Is your social life sabotaging your weight goals?

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Lunch with your girlfriend. Beer and chicken wings with the guys. Wine after work. Take out Friday night (you deserve it after the week you’ve had!). Date night Saturday night. Family brunch on Sunday.

Getting together with family and friends are often connected with food – but could these social activities be sabotaging your weight goals?


Possibly. Here is why:

  • Eating with other people can change how we eat. Research shows that when we eat with other people, we tend to eat more food than we would have otherwise. Maybe it’s because you are trying to un-wind. Maybe you are celebrating an event or an achievement, which may result in your ordering more foods like cocktails, appies and desserts. You may be treating yourself to enjoy foods that you don’t otherwise eat every day (this is a great strategy at restaurants – order something you don’t otherwise eat everyday). And you are likely focusing more on your visit than on your food.


  • We take in more calories in the day when we eat out. According to research from the National Health and Nutrition Examination Survey, eating at restaurants often results in us taking in about 200 additional calories during the day (and in looking at different restaurant nutrition information, this number seems a little low). If you eat out just once a week, these additional calories could result in you gaining three extra pounds each year.


Most of us eat out more than once a week (think about how often you eat out across all meal and snack times). Restaurants are notorious for offering larger portion sizes – they want their customers to be happy and satisfied. However, larger portion sizes are consistently found to result in us eating more food without us feeling more full. Yes, you read that right! Depending on how often you eat out (and I would guess that most of us eat out more than once a week), this could result in you moving further away from, rather than closer to, your weight goal.


  • Even if you choose a “healthier” restaurant, you are more likely to order more calories! Restaurants advertising their menus as “healthy” may fool you into overeating. Researchers found that people often underestimate the calories of “healthy” meals by 20-45%, compared to estimates for a more indulgent meal, which is often 10-20% under. They also found that consumers were more likely to order additional side dishes or enjoy additional snacks later in the day when eating at a healthy-sounding restaurant.


When I work with clients around weight loss, I am actually focused on managing their weight, rather than weight loss at all costs. I coach people on sustainable lifestyle strategies that result in their body moving to a weight that is best for them. This approach allows the focus to be on a healthful lifestyle, and not deprivation.  Social excursions, depending on what they look like and how often they occur, could be undoing some of your work and progress. I don’t share this to take away the fun from life. I share to raise your consciousness around your social habits and how food fits into that.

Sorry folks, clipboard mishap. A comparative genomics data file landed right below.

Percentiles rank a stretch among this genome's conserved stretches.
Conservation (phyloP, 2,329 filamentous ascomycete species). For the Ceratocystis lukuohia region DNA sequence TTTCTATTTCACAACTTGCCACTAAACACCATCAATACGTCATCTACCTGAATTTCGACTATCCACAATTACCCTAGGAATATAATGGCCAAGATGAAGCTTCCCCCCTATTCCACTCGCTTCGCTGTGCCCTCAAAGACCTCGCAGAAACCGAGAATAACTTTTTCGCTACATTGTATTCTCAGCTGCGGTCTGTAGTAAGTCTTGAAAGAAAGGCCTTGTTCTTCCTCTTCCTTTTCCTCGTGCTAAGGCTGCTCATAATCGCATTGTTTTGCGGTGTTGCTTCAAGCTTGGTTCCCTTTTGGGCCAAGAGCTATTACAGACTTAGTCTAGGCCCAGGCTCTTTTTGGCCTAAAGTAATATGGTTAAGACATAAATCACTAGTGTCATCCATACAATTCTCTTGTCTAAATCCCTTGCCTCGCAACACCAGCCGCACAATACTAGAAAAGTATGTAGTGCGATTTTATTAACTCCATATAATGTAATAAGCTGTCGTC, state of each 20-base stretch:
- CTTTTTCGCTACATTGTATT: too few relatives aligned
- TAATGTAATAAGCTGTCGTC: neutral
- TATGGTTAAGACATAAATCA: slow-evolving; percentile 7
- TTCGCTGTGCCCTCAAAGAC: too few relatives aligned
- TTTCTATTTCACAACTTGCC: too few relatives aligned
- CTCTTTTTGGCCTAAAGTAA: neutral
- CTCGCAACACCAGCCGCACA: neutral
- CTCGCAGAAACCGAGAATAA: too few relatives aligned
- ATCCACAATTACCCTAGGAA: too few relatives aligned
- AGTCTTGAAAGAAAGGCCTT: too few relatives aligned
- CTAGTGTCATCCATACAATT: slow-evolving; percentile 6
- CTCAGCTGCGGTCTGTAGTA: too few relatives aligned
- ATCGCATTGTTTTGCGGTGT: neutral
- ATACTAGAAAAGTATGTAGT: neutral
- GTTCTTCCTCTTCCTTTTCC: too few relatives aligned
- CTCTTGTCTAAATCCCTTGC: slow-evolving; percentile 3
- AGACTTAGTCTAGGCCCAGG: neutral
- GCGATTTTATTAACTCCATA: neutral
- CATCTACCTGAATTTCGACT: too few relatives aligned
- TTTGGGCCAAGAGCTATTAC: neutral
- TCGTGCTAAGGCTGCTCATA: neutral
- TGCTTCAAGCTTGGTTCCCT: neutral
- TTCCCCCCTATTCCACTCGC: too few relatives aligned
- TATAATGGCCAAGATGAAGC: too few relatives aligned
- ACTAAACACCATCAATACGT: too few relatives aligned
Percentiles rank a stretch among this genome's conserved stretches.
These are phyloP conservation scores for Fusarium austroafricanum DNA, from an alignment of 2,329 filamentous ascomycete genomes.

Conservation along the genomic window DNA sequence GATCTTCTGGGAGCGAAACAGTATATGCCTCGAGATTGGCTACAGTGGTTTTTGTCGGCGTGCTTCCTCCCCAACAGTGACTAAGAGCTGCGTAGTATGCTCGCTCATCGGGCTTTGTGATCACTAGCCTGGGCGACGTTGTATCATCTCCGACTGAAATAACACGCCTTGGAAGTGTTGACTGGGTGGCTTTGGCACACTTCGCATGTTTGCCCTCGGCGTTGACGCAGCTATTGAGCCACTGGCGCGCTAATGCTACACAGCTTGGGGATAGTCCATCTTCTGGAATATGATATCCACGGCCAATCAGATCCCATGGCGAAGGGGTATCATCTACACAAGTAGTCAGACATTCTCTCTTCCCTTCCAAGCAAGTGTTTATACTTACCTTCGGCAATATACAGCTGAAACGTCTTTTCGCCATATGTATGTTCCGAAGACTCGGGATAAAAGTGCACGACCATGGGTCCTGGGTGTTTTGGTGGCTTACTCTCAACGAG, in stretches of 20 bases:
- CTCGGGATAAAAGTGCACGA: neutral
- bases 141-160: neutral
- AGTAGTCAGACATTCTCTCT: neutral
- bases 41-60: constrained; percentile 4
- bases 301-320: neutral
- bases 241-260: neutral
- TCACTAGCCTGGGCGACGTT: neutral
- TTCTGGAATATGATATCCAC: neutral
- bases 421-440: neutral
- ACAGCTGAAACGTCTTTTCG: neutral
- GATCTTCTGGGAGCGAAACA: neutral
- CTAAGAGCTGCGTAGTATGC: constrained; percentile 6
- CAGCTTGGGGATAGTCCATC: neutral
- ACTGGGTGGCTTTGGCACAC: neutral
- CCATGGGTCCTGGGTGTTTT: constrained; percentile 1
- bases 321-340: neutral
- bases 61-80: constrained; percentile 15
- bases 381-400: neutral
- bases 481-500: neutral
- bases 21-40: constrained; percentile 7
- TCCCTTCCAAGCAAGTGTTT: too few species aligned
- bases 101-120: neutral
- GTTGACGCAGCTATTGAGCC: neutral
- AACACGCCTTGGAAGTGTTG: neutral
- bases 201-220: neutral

Does this mean you cannot go out to eat with your friends or family to eat?


No! But it is important to look at how this social activity fits into your lifestyle and your current health and lifestyle goals.


As you think about your social activities with family and friends, think about how these activities involve food and how your eating changes when you eat out:

  • What kind of foods do you eat? What kind of drinks do you drink?
  • How much more food do you eat when out with friends?
  • How does eating out impact what and how you eat elsewhere in the day?
  • How often do you eat out? (think breakfast, lunch, supper and snacks).
  • How are your everyday choices and habits working for you?


Most of us enjoy connecting with family and friends around food. Most of us enjoy the entertainment offered to us through food. Are there other ways you could enjoy your time together? Could you:

  • Grab a latte and go for a walk in a local park?
  • Lace up your shoes and go for a walk along a pathway together?
  • Enjoy a yoga or Pilates class together then go for a hot cup of tea?.
  • Try a paint-night or pottery class in your community?


It is the everyday habits that you do consistently that make the difference as to whether you will move toward or away from your goal.

Over the next month, notice how your social activities involve food and see how these activities could be impacting your progress toward your goals.


Kristyn Hall
Kristyn Hall
Kristyn Hall MSc, RD, Food, Nutrition & Culinary Coach, Registered Nutritionist and Calgary Dietitian, Calgary, AB.

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